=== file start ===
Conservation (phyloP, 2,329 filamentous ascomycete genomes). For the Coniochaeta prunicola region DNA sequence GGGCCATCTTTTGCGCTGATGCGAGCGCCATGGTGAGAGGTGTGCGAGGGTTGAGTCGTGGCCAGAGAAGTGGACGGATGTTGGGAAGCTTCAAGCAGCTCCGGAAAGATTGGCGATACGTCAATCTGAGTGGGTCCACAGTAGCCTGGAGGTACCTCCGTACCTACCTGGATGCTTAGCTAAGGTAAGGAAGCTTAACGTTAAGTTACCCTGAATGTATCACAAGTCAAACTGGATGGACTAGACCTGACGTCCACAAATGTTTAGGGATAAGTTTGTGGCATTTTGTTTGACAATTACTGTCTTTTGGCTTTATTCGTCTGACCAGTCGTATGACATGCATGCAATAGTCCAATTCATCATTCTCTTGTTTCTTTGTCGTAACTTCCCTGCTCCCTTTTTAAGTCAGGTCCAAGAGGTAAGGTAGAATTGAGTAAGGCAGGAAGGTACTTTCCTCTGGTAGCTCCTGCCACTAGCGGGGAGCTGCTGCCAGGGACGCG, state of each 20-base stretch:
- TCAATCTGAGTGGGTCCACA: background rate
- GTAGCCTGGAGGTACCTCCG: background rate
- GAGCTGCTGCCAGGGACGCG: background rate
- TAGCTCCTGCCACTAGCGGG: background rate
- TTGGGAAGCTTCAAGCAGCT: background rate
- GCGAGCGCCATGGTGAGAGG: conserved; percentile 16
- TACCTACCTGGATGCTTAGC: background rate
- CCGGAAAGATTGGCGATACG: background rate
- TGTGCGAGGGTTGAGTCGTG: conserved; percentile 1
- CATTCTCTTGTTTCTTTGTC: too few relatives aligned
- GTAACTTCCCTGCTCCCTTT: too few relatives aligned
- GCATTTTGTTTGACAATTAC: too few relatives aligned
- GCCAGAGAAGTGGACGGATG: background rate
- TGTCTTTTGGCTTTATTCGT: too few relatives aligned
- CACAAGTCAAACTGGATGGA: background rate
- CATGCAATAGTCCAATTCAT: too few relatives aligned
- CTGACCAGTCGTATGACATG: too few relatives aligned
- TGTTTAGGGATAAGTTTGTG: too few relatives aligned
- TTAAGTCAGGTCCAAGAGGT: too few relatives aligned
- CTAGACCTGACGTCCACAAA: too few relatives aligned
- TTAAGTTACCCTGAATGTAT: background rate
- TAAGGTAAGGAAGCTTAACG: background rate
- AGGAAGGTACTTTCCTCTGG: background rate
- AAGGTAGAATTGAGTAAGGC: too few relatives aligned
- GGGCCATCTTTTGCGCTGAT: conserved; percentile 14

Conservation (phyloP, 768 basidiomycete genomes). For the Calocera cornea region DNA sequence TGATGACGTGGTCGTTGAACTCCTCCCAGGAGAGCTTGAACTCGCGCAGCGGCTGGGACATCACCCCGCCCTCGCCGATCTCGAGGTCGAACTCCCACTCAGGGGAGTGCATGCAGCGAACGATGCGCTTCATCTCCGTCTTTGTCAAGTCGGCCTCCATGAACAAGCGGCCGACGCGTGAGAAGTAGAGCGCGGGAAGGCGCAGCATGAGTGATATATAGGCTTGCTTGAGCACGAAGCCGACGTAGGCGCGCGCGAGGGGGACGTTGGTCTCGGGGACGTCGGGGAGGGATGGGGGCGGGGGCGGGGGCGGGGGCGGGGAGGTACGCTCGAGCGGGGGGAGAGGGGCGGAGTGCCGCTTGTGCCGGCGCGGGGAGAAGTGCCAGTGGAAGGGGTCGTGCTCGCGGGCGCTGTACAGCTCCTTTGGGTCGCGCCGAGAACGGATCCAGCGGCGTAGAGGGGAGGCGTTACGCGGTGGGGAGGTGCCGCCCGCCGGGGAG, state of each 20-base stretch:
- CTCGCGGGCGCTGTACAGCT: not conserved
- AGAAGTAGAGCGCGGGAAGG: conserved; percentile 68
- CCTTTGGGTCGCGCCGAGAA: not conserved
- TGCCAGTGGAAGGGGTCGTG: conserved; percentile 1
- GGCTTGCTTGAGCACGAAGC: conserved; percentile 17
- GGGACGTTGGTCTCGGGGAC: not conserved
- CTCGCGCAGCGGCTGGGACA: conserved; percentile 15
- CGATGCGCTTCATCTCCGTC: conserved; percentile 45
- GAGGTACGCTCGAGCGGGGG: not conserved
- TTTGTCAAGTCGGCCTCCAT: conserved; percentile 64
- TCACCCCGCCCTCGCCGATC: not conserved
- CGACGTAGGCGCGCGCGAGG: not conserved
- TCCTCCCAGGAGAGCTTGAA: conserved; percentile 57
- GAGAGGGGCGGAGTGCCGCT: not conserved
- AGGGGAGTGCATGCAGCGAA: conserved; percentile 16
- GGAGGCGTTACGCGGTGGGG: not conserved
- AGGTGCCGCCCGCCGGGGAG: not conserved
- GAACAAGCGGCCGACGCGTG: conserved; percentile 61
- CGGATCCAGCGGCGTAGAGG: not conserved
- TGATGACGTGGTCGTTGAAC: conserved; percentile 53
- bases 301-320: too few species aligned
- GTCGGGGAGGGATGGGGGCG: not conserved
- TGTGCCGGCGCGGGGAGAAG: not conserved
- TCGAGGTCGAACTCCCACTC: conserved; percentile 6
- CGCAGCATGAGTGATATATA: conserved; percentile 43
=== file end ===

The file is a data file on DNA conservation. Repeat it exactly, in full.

Conservation (phyloP, 2,329 filamentous ascomycete genomes). For the Coniochaeta prunicola region DNA sequence GGGCCATCTTTTGCGCTGATGCGAGCGCCATGGTGAGAGGTGTGCGAGGGTTGAGTCGTGGCCAGAGAAGTGGACGGATGTTGGGAAGCTTCAAGCAGCTCCGGAAAGATTGGCGATACGTCAATCTGAGTGGGTCCACAGTAGCCTGGAGGTACCTCCGTACCTACCTGGATGCTTAGCTAAGGTAAGGAAGCTTAACGTTAAGTTACCCTGAATGTATCACAAGTCAAACTGGATGGACTAGACCTGACGTCCACAAATGTTTAGGGATAAGTTTGTGGCATTTTGTTTGACAATTACTGTCTTTTGGCTTTATTCGTCTGACCAGTCGTATGACATGCATGCAATAGTCCAATTCATCATTCTCTTGTTTCTTTGTCGTAACTTCCCTGCTCCCTTTTTAAGTCAGGTCCAAGAGGTAAGGTAGAATTGAGTAAGGCAGGAAGGTACTTTCCTCTGGTAGCTCCTGCCACTAGCGGGGAGCTGCTGCCAGGGACGCG, state of each 20-base stretch:
- TCAATCTGAGTGGGTCCACA: background rate
- GTAGCCTGGAGGTACCTCCG: background rate
- GAGCTGCTGCCAGGGACGCG: background rate
- TAGCTCCTGCCACTAGCGGG: background rate
- TTGGGAAGCTTCAAGCAGCT: background rate
- GCGAGCGCCATGGTGAGAGG: conserved; percentile 16
- TACCTACCTGGATGCTTAGC: background rate
- CCGGAAAGATTGGCGATACG: background rate
- TGTGCGAGGGTTGAGTCGTG: conserved; percentile 1
- CATTCTCTTGTTTCTTTGTC: too few relatives aligned
- GTAACTTCCCTGCTCCCTTT: too few relatives aligned
- GCATTTTGTTTGACAATTAC: too few relatives aligned
- GCCAGAGAAGTGGACGGATG: background rate
- TGTCTTTTGGCTTTATTCGT: too few relatives aligned
- CACAAGTCAAACTGGATGGA: background rate
- CATGCAATAGTCCAATTCAT: too few relatives aligned
- CTGACCAGTCGTATGACATG: too few relatives aligned
- TGTTTAGGGATAAGTTTGTG: too few relatives aligned
- TTAAGTCAGGTCCAAGAGGT: too few relatives aligned
- CTAGACCTGACGTCCACAAA: too few relatives aligned
- TTAAGTTACCCTGAATGTAT: background rate
- TAAGGTAAGGAAGCTTAACG: background rate
- AGGAAGGTACTTTCCTCTGG: background rate
- AAGGTAGAATTGAGTAAGGC: too few relatives aligned
- GGGCCATCTTTTGCGCTGAT: conserved; percentile 14

Conservation (phyloP, 768 basidiomycete genomes). For the Calocera cornea region DNA sequence TGATGACGTGGTCGTTGAACTCCTCCCAGGAGAGCTTGAACTCGCGCAGCGGCTGGGACATCACCCCGCCCTCGCCGATCTCGAGGTCGAACTCCCACTCAGGGGAGTGCATGCAGCGAACGATGCGCTTCATCTCCGTCTTTGTCAAGTCGGCCTCCATGAACAAGCGGCCGACGCGTGAGAAGTAGAGCGCGGGAAGGCGCAGCATGAGTGATATATAGGCTTGCTTGAGCACGAAGCCGACGTAGGCGCGCGCGAGGGGGACGTTGGTCTCGGGGACGTCGGGGAGGGATGGGGGCGGGGGCGGGGGCGGGGGCGGGGAGGTACGCTCGAGCGGGGGGAGAGGGGCGGAGTGCCGCTTGTGCCGGCGCGGGGAGAAGTGCCAGTGGAAGGGGTCGTGCTCGCGGGCGCTGTACAGCTCCTTTGGGTCGCGCCGAGAACGGATCCAGCGGCGTAGAGGGGAGGCGTTACGCGGTGGGGAGGTGCCGCCCGCCGGGGAG, state of each 20-base stretch:
- CTCGCGGGCGCTGTACAGCT: not conserved
- AGAAGTAGAGCGCGGGAAGG: conserved; percentile 68
- CCTTTGGGTCGCGCCGAGAA: not conserved
- TGCCAGTGGAAGGGGTCGTG: conserved; percentile 1
- GGCTTGCTTGAGCACGAAGC: conserved; percentile 17
- GGGACGTTGGTCTCGGGGAC: not conserved
- CTCGCGCAGCGGCTGGGACA: conserved; percentile 15
- CGATGCGCTTCATCTCCGTC: conserved; percentile 45
- GAGGTACGCTCGAGCGGGGG: not conserved
- TTTGTCAAGTCGGCCTCCAT: conserved; percentile 64
- TCACCCCGCCCTCGCCGATC: not conserved
- CGACGTAGGCGCGCGCGAGG: not conserved
- TCCTCCCAGGAGAGCTTGAA: conserved; percentile 57
- GAGAGGGGCGGAGTGCCGCT: not conserved
- AGGGGAGTGCATGCAGCGAA: conserved; percentile 16
- GGAGGCGTTACGCGGTGGGG: not conserved
- AGGTGCCGCCCGCCGGGGAG: not conserved
- GAACAAGCGGCCGACGCGTG: conserved; percentile 61
- CGGATCCAGCGGCGTAGAGG: not conserved
- TGATGACGTGGTCGTTGAAC: conserved; percentile 53
- bases 301-320: too few species aligned
- GTCGGGGAGGGATGGGGGCG: not conserved
- TGTGCCGGCGCGGGGAGAAG: not conserved
- TCGAGGTCGAACTCCCACTC: conserved; percentile 6
- CGCAGCATGAGTGATATATA: conserved; percentile 43